The consent was found by the district court to be involuntary because it was based on “before you go”: “Also at the suppression hearing, Spelying testified that as Robertson turned to leave, the officer asked him, ‘before you go, we have problems with people smuggling things on the interstate: guns, drugs, weapons, you know, anything of that nature. Can I search your vehicle before you go?’ Robertson agreed to the search. Spelying found a partially smoked marijuana cigar and two handguns hidden in the car’s center console.” “Applying this analysis, the district court held that a reasonable person would not have felt free to leave and would have felt compelled to agree to the search.” The court can’t say that the district court clearly erred. [You kind of feel that they wanted to.] United States v. Robertson, 2015 U.S. App. LEXIS 10379 (5th Cir. June 17, 2015).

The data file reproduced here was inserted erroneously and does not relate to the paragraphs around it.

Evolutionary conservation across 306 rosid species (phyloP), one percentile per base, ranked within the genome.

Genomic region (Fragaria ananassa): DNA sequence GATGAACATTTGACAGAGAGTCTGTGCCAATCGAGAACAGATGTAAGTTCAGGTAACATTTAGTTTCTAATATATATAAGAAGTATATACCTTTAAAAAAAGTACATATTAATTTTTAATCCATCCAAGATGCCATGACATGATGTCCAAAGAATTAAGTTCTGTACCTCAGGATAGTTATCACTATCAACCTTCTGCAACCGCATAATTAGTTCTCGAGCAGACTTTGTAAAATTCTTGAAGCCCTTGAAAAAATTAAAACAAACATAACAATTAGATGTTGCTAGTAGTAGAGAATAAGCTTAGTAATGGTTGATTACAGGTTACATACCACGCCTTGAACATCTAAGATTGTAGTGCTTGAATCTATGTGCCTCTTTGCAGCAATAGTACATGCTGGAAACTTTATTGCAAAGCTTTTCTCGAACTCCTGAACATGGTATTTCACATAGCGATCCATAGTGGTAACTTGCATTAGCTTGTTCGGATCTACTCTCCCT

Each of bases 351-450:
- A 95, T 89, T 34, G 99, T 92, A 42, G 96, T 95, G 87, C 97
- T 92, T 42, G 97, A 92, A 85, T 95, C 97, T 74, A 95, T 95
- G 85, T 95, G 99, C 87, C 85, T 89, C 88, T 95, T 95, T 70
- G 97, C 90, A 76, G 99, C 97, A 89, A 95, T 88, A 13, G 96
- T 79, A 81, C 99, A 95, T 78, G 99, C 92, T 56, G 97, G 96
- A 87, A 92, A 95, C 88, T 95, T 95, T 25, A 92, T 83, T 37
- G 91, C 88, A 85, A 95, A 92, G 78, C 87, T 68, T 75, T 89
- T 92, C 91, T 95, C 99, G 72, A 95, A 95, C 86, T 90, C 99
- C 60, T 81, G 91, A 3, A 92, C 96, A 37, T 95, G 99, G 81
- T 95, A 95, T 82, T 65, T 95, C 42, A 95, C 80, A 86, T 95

An arrested Oxy dealer cooperated with police in luring his suppliers to a motel room for him to buy. Based on the text messages, the arrival of defendant was an arrest on probable cause. A cell phone out in the car was accessed without a warrant, and the government conceded Riley applied. Instead, the court finds the search was harmless beyond a reasonable doubt. United States v. Lewis, 2015 U.S. App. LEXIS 10348 (6th Cir. June 17, 2015).*